In recent months, both Ruzi Nav and the other main opposition-leaning newspaper, Nerui Sokhan, have received verbal warnings from the authorities for publishing critical material deemed insulting to officials. At the beginning of 2004, the prosecution service warned both papers that they could face criminal charges if they did not mend their ways.


Both Ruzi Nav and Nerui Sokhan had previously run into trouble with the country’s only major publishing house, the state-run Sharki Ozod, which stopped printing them after disputes ostensibly about contractual matters, although many believed this was a front for political motives. They are currently published by a small private printing house, which takes at least 24 hours to complete each edition because it lacks basic equipment.


The final straw for the authorities was, say some media analysts, the help and support that Mirzo gave leading opposition journalist Dodojon Atovulloev when the latter returned to Tajikistan for the first time in a decade. Atavulloev, whose opposition newspaper Charogi Ruz is an émigré publication appearing in Russia, left after a few days saying he had received a warning that his life was in danger.


Shavkat Saidov, spokesman for the mayor of Dushanbe, said the government did not have a hand in the attack on Mirzo. “I see no signs that government agencies were involved, because if the newspaper’s activity were contravening the law, it would [simply] be closed down.”


Saidov suggested that some “third force” could be at work, making trouble between the government and its critics so as to damage Tajikistan’s reputation.


While five opposition parties issued a statement condemning the assault on the editor, one of their leaders - Muhiddin Kabiri, first deputy chairman of the Islamic Revival Party – also dismissed the idea that Rahmonov’s administration was involved.


“They [national leaders] need to maintain stability and to retain the international image that they have built up with difficulty in recent years,” he said. Kabiri, too, believes that some influential faction that is outside the decision-making process of government was responsible for the attack on Mirzo.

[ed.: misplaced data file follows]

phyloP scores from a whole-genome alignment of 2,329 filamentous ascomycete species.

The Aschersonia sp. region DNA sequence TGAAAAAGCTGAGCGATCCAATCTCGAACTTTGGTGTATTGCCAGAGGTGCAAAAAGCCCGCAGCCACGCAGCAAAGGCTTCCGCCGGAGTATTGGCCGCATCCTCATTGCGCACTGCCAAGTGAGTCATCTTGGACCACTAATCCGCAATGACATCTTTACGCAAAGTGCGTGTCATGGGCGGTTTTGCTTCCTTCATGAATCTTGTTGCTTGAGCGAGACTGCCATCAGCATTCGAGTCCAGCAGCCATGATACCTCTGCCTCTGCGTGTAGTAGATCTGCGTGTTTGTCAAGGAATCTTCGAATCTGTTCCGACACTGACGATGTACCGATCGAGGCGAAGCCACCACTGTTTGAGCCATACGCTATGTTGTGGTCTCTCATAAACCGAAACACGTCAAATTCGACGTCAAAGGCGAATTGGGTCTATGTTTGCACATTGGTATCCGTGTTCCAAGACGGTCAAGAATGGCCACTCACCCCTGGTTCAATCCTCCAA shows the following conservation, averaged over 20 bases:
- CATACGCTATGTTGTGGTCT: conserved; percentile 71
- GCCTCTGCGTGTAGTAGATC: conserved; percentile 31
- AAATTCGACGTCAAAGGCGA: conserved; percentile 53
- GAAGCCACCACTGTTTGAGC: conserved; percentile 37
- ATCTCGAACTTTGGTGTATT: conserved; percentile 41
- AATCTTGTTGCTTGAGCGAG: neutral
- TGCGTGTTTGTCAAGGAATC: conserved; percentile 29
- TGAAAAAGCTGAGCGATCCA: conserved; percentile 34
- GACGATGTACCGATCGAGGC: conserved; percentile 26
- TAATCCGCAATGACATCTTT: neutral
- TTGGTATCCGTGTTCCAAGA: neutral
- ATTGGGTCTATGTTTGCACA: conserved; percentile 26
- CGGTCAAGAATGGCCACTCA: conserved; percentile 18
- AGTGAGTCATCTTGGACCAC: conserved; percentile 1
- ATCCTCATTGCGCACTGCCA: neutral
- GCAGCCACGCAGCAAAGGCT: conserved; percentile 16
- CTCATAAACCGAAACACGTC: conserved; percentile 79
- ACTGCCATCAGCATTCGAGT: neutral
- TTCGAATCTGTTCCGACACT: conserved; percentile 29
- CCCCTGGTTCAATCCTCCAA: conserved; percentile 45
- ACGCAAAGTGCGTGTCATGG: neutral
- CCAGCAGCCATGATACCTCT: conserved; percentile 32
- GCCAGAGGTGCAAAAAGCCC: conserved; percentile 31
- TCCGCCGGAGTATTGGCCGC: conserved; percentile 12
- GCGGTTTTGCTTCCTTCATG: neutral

At the same time, Kabiri stressed the significance of the incident, “I believe that this attack is a threat to democracy in the country. A newspaper editor has been brutally beaten for the first time since the [1992-97] civil war, and this is a threat not just to journalists, but to the whole of civil society – people who hold independent views.”


Kabiri said the attack rang alarm bells since it comes as Tajikistan begins gearing up for next year’s parliamentary election.


In his statement, Mirzo made the same point, saying, “We believe that on the eve of important political events in Tajikistan, the government is not interested in actions such as closing down an independent newspaper, and that it will make all possible efforts not to harm the country’s image – one that it has won thanks to the independent newspapers.”


Urging the authorities to identify and punish the culprits, Mizo said, “Our society wants to believe that the Tajikistan government does want to build a free and democratic nation, but that some unknown force is hindering this.”


By way of response, the police have begun a criminal investigation which the first deputy interior minister is supervising personally.


Zafar Abdullaev is director of the Avesta news agency in Dushanbe.